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Which Nation Has the Most Women in Politics?

Which Nation Has the Most Women in Politics?

Celebrated Entrepreneur and author Barbara Stegemann’s entrepreneurial vision was formed after her best friend—a soldier—was severely wounded in Afghanistan. Stegemann created The 7 Virtues Beauty—a company that sources organic oils from countries experiencing turmoil (such as Afghanistan, Haiti and the Middle East) to encourage change and to reverse the effects of war and poverty. In this Huffington Post blog, Stegemann examine which nations have the most women in politics.

On the 104th International Women’s Day, March 08 we celebrate women’s political, economic and cultural triumphs. Can you guess which country in our global village holds the record for the highest number of women in political office at the national level?

Sweden? Warm. They are fourth highest in the world at 45% representation by women. Canada? Luke warm. We are 48th with 24% female seats at the National Level. The United States? Not there yet. The USA ranks 80th with 16% female representation.

The country with the highest number of women in political office is Rwanda, holding a world record with 64% female representation. Rwanda is the first country with a female majority in political office. Ever.

On International Women’s Day this year, I will touch down in Kigali, Rwanda to meet with the beautiful farmers we work with and I will also have the pleasure to meet with some of these world-record-breaking women in political office.

These very women, some of whom bravely fought to end the horrific genocide 20 years ago bring their courage and wisdom to the law-making table. And it’s making a difference. If the tipping point, according to the United Nations Commission on the Status of Women is 30% female representation, then Rwanda is proof we need quotas for women in leadership to effect change.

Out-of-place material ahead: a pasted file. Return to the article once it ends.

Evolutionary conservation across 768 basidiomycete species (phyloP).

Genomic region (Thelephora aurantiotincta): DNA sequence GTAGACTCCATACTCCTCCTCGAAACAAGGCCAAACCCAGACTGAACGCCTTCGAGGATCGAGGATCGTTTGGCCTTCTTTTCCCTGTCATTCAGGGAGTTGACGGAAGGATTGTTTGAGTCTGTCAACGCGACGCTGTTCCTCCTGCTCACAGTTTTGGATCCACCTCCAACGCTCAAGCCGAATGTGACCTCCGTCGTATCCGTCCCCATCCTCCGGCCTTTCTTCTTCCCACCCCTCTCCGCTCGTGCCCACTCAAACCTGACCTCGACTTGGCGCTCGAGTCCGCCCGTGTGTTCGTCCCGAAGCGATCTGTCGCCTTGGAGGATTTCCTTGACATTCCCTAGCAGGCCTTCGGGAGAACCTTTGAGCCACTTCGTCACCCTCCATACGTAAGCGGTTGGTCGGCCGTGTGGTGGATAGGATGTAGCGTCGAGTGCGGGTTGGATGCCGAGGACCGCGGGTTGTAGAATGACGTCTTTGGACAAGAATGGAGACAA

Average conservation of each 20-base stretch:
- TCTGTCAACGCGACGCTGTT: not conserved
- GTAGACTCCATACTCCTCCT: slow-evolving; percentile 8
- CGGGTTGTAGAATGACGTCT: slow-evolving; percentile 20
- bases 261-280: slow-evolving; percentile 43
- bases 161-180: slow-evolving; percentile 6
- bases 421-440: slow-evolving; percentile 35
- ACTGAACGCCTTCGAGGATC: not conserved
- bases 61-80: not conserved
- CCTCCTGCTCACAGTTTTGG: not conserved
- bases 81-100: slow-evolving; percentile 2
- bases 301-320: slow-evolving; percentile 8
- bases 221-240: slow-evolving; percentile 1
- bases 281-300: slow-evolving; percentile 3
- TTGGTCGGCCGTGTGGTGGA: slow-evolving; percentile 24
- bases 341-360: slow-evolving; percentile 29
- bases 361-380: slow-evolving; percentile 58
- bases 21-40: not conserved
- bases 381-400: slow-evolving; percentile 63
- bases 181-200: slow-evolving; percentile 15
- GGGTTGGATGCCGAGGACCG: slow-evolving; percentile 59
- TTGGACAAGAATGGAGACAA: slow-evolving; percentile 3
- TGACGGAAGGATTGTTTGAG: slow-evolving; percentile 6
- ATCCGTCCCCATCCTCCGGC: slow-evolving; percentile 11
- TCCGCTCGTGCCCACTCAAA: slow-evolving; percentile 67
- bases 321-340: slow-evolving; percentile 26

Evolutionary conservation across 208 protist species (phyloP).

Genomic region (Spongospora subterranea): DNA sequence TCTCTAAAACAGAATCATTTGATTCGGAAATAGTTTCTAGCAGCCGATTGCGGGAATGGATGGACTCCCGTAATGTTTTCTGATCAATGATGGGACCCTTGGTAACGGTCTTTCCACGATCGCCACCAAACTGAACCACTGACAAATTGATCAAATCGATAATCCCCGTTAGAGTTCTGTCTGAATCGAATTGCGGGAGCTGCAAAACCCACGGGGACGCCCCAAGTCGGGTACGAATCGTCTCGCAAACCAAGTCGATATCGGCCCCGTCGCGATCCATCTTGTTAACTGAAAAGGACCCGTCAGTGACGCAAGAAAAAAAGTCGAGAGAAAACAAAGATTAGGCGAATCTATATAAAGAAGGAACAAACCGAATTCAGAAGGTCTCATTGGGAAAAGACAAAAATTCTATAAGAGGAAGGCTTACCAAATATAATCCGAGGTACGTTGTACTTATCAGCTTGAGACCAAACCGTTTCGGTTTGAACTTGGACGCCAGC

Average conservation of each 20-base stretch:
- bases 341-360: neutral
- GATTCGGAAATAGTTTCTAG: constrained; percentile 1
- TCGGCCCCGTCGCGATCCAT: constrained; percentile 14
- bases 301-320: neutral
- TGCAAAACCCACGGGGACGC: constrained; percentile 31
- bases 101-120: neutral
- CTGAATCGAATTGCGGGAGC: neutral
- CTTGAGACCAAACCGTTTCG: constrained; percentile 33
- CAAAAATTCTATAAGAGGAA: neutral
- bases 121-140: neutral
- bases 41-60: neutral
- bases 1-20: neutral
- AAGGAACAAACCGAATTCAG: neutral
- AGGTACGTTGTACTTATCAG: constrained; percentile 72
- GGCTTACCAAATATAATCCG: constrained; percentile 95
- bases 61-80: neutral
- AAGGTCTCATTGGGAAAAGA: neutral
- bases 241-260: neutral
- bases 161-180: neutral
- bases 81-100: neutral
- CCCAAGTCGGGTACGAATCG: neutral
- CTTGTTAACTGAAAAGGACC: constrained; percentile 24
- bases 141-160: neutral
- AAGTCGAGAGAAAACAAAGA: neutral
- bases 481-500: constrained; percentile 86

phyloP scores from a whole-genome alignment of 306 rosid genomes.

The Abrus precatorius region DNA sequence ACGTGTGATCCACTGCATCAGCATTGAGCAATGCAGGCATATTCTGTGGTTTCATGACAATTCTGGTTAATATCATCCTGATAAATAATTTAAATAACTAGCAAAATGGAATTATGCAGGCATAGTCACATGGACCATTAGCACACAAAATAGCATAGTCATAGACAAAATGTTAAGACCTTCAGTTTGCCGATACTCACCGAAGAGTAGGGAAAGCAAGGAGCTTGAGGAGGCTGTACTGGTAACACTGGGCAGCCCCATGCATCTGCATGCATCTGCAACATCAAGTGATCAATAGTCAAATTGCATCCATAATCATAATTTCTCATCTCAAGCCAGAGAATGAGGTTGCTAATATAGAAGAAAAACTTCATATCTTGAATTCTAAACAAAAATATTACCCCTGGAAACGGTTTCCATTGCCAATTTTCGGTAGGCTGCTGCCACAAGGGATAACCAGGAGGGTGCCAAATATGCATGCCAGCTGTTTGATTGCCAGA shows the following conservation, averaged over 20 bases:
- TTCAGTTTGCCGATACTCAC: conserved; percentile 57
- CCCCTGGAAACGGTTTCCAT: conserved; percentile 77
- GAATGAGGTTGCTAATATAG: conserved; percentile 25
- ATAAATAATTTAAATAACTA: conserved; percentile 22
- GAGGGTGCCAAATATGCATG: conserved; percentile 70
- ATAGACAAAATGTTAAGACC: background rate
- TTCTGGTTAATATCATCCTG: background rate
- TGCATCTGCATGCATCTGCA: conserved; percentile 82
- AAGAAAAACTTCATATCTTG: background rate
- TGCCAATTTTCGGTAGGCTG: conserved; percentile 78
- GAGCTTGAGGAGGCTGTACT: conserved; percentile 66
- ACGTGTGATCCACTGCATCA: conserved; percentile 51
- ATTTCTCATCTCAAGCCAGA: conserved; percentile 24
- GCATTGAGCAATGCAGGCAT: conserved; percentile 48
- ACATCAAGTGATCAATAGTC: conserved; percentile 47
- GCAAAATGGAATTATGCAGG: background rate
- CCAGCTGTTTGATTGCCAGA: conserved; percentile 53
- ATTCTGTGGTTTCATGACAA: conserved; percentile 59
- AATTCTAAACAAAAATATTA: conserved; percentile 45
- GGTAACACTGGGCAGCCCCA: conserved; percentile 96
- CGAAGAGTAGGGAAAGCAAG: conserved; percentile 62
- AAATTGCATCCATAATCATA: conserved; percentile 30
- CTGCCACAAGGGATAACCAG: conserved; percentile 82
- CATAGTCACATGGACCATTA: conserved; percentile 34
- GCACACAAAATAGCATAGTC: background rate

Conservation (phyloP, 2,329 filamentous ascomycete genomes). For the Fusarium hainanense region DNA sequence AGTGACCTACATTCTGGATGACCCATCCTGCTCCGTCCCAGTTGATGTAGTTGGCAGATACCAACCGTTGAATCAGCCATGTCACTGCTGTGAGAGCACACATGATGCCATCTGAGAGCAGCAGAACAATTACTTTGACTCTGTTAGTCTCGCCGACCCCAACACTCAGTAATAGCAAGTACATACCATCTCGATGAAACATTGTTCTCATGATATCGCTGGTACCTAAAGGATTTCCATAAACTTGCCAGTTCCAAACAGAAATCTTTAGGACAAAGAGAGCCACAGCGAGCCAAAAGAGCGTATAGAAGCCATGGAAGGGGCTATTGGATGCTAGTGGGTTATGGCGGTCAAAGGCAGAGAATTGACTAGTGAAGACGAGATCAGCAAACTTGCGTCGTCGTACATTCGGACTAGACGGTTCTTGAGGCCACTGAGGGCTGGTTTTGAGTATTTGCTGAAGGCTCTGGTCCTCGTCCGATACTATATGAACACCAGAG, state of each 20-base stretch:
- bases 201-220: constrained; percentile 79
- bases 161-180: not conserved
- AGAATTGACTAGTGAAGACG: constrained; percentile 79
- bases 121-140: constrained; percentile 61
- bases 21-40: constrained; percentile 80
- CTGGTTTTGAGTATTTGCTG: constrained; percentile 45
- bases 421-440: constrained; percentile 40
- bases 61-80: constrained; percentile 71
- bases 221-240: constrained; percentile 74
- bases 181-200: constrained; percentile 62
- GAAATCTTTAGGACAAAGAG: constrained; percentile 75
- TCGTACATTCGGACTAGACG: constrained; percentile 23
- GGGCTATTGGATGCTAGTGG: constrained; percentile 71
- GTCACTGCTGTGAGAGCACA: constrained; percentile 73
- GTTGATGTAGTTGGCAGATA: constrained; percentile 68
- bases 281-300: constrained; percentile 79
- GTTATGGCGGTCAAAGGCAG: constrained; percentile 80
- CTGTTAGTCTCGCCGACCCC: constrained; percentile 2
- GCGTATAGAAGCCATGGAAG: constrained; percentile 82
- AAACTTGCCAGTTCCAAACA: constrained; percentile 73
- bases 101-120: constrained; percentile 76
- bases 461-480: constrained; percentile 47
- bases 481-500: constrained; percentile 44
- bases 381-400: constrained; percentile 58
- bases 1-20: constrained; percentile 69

How has Rwanda, one of the fastest growing countries in Africa with the least corruption out of all 50 countries reached, surpassed and exceeded its 30% tipping point? It’s in their constitution. The Rwandan Constitution provides for a 30% quota reserved seats for women in all decision-making bodies.

With a majority of female law-makers, bills are being passed in Rwanda that are advancing female equality. Issues such as violence against women are being taken very seriously and acted upon with a law passed to legalize abortion in the case of rape. Tragically, many women were raped during the genocide, often contracting HIV. The very women who lived this horror and bravely helped end the genocide are making laws to ensure it never happens again!

In our global village, women make up less than 1% of the world’s land owners. An estimated 3.5 billion women and girls still do not have full access to human rights. To reverse this we need more women in political office in our global village passing laws. The formula, the thinking is simple. Encourage democracy and equality and you end poverty and we will get to peace.

The world could learn a few things about how to reverse societal issues by empowering women to run for office. The Ukraine has less than 10% female representation. Lebanon and Iran have only 3% females in political office. Yemen has only .03% women. We have come a long way in the past century, but we can speed up the gap and end war when we collectively press for more women in political office at home and abroad.

Barbara Stegemann/The Huffington Post